Jerusalem surrendered and was spared, but Gaza fought for three months until every man in the city was dead (Durant 544). Alexander and his men now set forth to conquer Egypt. Upon arriving, he was welcomed as a “… divinely sent liberator from Persian rule” and was crowned pharaoh (Durant 544). While in Egypt, he founded Alexandria, which would become a world center of commerce and learning, and he visited the temple and oracle of Zues-Ammon. In 331 B. C. Alexander marched back to Asia to attack Persia. He was greeted by Darius III and a large army at Guagamela.
Alexander was dismayed by the size of Darius’ army, but it was no match for the fortification of Alexander’s phalanxes and swiftness of his cavalry. Darius was forced to retreat and his own men would eventually kill him (Durant 545). Alexander moved to the city of Babylon which quickly surrendered, and he easily captured the Persian cities of Susa and Persepolis. All citizens of Persepolis were killed or sold into slavery and the city was burnt to the ground (“Alexander the Great. ” 2). With Darius dead, Alexander became the new king of Asia.
He plundered large amounts of silver from Susa and Persepolis and announced to the Greeks that they were now “… completely free from Persian rule” (Durant 545). Without Persian opposition, Alexander conquers with relative ease the southern shore of the Caspian Sea, Arachosia, Afghanistan, Bactria, Sogdiana, and finally all the lands west of the Jaxartes River. In Afghanistan, Alexander established a city to serve as a center for governmental administration. During these two years, Alexander reinforced his army with Iranians and locals of captured cities (“Alexander the Great. ).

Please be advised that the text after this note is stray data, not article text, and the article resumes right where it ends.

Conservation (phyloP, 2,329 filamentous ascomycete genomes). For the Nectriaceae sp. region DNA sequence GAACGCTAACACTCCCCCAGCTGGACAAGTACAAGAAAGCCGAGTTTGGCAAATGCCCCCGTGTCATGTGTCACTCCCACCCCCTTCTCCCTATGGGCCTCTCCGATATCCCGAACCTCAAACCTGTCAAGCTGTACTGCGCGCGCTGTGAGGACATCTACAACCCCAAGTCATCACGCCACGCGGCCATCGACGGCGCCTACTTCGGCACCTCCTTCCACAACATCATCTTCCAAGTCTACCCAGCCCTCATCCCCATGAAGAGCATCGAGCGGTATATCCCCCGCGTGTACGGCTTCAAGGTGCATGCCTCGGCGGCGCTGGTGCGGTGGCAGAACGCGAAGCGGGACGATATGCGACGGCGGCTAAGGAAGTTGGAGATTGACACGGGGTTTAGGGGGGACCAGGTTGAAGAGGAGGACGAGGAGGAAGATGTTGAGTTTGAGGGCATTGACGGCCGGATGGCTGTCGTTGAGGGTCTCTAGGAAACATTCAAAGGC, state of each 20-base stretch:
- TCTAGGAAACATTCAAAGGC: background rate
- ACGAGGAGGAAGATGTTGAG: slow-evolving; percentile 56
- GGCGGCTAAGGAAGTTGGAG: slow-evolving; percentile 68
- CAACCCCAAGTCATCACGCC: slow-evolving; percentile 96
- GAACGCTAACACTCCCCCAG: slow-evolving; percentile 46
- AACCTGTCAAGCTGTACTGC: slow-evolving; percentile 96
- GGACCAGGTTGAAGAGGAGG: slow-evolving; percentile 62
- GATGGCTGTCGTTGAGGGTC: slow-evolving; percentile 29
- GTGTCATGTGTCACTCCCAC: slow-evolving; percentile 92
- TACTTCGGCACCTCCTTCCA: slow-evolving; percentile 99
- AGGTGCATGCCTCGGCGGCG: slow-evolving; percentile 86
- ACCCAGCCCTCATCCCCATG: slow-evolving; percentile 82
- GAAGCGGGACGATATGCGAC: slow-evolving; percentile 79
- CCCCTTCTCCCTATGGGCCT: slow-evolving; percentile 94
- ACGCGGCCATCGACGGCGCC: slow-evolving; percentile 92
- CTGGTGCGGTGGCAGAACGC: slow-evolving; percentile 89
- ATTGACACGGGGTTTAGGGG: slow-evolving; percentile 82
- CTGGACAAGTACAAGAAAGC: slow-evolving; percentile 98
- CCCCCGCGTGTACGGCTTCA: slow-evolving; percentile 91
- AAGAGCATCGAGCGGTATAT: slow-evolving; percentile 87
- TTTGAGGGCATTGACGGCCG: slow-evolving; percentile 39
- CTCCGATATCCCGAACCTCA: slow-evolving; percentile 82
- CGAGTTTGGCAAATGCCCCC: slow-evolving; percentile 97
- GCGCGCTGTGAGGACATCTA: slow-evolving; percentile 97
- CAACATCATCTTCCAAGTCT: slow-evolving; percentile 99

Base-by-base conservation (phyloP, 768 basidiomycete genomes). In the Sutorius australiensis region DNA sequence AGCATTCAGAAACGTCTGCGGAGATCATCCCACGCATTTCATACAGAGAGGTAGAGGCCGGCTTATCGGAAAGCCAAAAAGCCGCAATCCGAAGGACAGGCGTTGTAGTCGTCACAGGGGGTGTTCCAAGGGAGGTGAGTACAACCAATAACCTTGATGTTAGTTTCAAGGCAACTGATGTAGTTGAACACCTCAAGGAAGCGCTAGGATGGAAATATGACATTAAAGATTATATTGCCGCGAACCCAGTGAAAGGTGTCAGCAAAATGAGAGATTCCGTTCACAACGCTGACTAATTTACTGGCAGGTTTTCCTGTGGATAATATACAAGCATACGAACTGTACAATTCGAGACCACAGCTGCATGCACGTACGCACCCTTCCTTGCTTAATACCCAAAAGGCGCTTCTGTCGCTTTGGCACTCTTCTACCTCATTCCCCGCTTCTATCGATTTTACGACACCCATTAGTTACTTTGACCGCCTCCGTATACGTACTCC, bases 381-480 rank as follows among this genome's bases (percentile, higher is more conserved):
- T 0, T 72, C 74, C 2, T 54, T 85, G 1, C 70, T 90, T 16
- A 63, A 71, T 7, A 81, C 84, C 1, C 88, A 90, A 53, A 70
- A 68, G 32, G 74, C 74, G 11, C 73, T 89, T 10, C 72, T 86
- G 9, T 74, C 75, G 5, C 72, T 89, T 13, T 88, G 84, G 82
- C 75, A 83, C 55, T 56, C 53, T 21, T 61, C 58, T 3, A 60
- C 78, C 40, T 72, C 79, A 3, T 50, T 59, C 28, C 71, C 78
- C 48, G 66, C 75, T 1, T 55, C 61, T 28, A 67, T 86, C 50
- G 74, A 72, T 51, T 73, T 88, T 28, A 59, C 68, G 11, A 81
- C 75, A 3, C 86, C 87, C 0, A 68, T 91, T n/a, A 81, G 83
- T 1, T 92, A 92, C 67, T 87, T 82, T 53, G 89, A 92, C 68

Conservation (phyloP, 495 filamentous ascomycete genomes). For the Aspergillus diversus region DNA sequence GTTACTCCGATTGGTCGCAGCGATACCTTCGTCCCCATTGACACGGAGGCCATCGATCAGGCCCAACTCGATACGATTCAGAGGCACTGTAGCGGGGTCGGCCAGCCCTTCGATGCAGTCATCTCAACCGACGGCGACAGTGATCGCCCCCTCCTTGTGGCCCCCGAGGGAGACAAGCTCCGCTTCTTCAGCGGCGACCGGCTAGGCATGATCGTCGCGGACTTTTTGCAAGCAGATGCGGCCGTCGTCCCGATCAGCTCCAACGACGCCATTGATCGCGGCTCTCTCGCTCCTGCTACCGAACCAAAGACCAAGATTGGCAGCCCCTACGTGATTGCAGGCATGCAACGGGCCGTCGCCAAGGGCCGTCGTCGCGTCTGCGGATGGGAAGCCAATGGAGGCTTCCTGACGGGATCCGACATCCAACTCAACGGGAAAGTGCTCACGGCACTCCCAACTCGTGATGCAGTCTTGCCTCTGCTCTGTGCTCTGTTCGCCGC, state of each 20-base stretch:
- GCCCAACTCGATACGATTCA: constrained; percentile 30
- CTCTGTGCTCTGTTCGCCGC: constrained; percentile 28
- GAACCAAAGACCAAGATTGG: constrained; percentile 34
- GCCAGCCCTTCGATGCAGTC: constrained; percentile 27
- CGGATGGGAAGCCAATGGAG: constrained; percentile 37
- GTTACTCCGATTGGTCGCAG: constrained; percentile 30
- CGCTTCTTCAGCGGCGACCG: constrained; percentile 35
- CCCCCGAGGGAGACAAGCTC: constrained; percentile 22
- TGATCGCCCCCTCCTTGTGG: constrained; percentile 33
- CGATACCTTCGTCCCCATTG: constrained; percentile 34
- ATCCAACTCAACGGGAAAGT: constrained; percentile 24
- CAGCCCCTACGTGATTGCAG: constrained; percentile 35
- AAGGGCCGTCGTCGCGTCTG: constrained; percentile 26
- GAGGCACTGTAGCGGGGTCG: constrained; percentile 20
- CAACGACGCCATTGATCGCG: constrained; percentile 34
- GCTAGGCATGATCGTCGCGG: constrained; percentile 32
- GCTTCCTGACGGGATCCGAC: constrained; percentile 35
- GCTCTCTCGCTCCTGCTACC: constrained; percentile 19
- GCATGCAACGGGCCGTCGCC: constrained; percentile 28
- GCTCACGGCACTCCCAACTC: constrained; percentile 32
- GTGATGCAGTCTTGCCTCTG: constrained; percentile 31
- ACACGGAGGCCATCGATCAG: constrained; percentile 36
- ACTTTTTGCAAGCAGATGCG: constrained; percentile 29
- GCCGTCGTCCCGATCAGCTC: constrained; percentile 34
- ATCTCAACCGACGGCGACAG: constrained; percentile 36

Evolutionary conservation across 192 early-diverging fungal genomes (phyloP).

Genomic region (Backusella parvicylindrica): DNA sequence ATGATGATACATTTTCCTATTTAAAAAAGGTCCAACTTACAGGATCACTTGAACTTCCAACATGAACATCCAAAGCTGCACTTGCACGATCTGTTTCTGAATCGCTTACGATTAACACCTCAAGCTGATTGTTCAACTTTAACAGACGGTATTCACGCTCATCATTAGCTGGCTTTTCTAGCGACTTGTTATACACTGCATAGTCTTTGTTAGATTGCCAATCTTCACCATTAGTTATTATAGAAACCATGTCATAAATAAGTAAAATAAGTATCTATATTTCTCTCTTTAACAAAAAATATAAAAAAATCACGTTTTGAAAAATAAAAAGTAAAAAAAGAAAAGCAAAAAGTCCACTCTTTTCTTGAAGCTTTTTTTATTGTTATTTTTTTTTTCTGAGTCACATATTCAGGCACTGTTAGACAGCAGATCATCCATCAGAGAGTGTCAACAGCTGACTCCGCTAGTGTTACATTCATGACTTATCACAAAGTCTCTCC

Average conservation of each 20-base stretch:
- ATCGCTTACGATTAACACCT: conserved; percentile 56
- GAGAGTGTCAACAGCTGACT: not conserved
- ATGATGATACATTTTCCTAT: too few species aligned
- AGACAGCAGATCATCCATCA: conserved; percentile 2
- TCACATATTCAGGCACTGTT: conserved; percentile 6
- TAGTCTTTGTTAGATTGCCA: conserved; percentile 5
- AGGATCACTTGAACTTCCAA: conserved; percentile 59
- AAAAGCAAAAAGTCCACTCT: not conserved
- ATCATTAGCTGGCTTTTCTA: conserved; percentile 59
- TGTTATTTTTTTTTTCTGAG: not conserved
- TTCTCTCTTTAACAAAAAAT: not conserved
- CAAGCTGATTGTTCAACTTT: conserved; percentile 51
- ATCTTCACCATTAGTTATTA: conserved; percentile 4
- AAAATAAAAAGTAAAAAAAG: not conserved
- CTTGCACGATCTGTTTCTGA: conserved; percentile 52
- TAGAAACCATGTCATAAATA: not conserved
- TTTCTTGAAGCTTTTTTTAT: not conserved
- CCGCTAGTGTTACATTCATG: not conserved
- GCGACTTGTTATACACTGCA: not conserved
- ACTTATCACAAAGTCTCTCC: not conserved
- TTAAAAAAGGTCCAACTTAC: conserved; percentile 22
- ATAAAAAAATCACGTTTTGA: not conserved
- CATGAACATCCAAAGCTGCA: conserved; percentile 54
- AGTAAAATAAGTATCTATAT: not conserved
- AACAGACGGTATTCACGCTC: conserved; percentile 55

With these reinforcements, Alexander set out to conquer farther east, but his troops, tired and homesick, refused to follow him any farther eastward. In 325 B. C. , Alexander sent half of his army home on ships from the mouth of the Indus River and the other half stayed to travel west with him across the Desert of Gedrosia. More men were to die traveling the desert than were killed in battle. “Heat killed thousands, thirst killed more. A little water was found, and was brought to Alexander, but he deliberately poured it out upon the ground.
When the remnants of his force reached Susa some 10,000 had died, and Alexander was half insane” (Durant 547). Returning to Babylon in 323 B. C. , Alexander focused on ridding his empire of corruption and negligent leaders. To further unify the Greeks and the Persians, Alexander married Satira, the daughter of Darius III. Soon after, 80 of Alexander’s officers and thousands of others took part in similar marriages (Mercer 127). In the spring of 323 B. C. , Alexander became seriously ill again. This time, the disease plus the effects of several battle wounds would be enough to claim his life at the age of 32 on June 10.
Alexander and his armies conquered the Persian Empire, which stretched from the Mediterranean Sea to India and formed much of what was then considered the civilized world. Through his conquests, Alexander helped spread Greek ideas, customs and laws throughout Asia and Egypt and adopted a uniform currency system to promote trade and commerce. He established cities like Alexandria everywhere he went to help maintain rule and reduce corruption, as well as to promote learning and to encourage commerce and trade throughout the world.
He established Greek as the uniform language and brought different cultures together through marriages of his own and others just like his. He brought the world together to promote his idea of the brotherhood of mankind and had plans to reorganize his government and explore the seas around his empire. Alexander the Great accomplished all of this in just 33 years. After his death, the cities of his empire were split between his leading generals who mostly fought amongst themselves for control of the empire.